LONDON — For the past 44 years, the council in Wandsworth, South London, has been run by the Conservative Party.
But after Thursday’s vote, that all changed, with control of the council shifting to the Labor Party. The vote came at a particularly fraught time for the Conservative Party, which has been embroiled in controversy for weeks over parties in Downing Street that broke the government’s own coronavirus restrictions and a number of other scandals.
As a smattering of voters headed into polling stations in the area on Thursday morning, many expressed a general discontent over the state of national politics, a glimpse of the uphill battle that the Conservatives faced in the area.
“I would have always identified myself as Conservative, but this vote today was a vote to show that I don’t agree with the government,” said Marcel Aramburo, 62, who has lived in the area for decades.
While he is happy with the way local issues have been handled for the most part under the Conservative council, he felt it was time to vote Labor after becoming increasingly disillusioned with the Tories.
“I am unhappy with the people running this country,” he said. “Everything that comes out of their mouths is a lie.”
Dean Crossley, 45, who cast his ballot at the same small community church across from Battersea Park as Mr. Aramburo, was also switching from the Conservatives, in favor of the Green party. He said that was partly because of local issues and partly because he wanted to see better initiatives to address climate change.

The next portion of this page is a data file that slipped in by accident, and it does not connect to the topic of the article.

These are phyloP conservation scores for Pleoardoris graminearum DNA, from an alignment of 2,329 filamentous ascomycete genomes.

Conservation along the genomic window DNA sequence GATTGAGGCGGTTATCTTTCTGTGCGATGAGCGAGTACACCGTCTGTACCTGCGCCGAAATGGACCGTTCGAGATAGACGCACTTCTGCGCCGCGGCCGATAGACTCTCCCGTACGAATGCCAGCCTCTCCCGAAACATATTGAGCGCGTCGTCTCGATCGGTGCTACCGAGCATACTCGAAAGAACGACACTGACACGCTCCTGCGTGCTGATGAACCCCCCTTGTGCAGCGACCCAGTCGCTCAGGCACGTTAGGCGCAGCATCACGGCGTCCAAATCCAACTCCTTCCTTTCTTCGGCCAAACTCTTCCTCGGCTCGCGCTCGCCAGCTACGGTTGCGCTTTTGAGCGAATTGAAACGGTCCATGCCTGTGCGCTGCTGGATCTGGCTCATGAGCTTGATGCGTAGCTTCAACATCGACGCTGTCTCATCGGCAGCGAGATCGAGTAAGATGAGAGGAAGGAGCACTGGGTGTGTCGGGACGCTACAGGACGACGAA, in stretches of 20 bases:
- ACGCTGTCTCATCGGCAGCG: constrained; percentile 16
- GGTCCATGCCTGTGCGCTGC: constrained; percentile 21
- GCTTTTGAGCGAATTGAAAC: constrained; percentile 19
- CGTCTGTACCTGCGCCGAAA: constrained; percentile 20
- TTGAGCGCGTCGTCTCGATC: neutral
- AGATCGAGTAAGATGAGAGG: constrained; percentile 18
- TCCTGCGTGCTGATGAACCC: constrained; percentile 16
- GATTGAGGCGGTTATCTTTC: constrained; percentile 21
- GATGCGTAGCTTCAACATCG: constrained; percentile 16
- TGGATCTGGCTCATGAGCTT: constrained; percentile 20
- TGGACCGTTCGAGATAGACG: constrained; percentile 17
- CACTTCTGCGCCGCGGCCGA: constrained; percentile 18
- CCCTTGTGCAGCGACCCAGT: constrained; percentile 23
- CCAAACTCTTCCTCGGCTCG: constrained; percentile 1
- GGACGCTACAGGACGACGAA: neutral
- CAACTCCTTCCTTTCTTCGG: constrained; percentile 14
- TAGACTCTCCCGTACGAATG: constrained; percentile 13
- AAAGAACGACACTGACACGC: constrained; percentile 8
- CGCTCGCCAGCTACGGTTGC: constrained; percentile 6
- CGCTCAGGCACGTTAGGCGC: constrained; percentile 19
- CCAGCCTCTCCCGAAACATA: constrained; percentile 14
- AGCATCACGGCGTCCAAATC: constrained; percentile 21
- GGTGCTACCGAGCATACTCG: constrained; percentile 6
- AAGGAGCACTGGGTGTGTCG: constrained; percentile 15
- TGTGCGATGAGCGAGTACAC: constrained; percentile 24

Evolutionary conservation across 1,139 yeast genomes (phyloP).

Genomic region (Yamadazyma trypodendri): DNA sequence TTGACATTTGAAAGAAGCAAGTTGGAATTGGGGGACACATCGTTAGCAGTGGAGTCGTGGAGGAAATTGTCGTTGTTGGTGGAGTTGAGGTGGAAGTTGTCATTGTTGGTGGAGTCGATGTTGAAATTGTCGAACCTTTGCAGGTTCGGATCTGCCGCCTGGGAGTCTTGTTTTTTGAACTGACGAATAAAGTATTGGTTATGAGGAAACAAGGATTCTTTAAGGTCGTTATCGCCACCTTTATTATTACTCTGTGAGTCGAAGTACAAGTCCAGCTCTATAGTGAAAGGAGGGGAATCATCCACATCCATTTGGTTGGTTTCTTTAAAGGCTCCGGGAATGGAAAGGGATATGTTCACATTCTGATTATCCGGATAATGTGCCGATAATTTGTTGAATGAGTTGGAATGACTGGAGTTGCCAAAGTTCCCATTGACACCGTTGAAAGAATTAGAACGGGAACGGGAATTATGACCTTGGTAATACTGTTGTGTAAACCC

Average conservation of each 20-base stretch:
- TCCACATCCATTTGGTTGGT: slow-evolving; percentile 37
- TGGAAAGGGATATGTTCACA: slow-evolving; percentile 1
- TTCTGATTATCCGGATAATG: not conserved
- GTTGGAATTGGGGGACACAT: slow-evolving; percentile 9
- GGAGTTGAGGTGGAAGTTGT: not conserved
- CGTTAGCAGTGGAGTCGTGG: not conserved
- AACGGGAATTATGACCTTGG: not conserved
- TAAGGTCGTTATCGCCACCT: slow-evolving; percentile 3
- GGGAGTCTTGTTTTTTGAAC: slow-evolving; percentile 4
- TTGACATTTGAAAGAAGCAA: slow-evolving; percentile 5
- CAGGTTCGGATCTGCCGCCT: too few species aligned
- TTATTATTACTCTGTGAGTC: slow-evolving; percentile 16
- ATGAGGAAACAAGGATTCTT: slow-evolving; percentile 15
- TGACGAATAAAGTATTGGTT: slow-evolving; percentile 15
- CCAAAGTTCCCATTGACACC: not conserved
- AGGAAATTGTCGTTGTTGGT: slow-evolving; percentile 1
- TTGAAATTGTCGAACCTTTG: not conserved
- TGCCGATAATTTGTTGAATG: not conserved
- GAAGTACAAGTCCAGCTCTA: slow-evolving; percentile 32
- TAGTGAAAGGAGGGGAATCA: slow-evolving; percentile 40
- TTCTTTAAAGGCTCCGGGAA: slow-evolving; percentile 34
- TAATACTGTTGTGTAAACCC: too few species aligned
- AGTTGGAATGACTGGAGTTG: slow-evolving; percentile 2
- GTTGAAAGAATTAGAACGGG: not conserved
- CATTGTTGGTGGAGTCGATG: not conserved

He also said that his vote — typically for the Conservatives — was likely to change in the next general election, too.
“It’s the same old same old, getting up to whatever they get up to, and it’s not going to work,” he said, referring to the Conservatives.
Lucinda Leveson, 65, who brought her dog to the polling station, has lived in Wandsworth for decades. She said that a lot had changed in the area, much of it for the better, as it has developed in recent years. At the end of the road where she was voting, cranes crowded the skyline over a major redevelopment project at the disused Battersea Power Station and surrounding area.
She said she would continue to support the Conservatives despite the recent scandals. “They are the best of a bad bunch,” she said.
She added that she felt Prime Minister Boris Johnson had done well in his response to the coronavirus pandemic and had shown a strong response to Russia’s invasion of Ukraine.
Another voter, Vivianna Turturro, 39, said that national politics had influenced her decisions at the local level, after watching those in the governing Conservative Party “saying one thing and doing the opposite.”
She said that she was unhappy with recent policies on immigration and that the Downing Street parties left her incensed.
“I was shielding at the time, so I find it offensive and insulting,” she said of the lockdown gatherings. “They should have been the first ones to follow the rules they set.”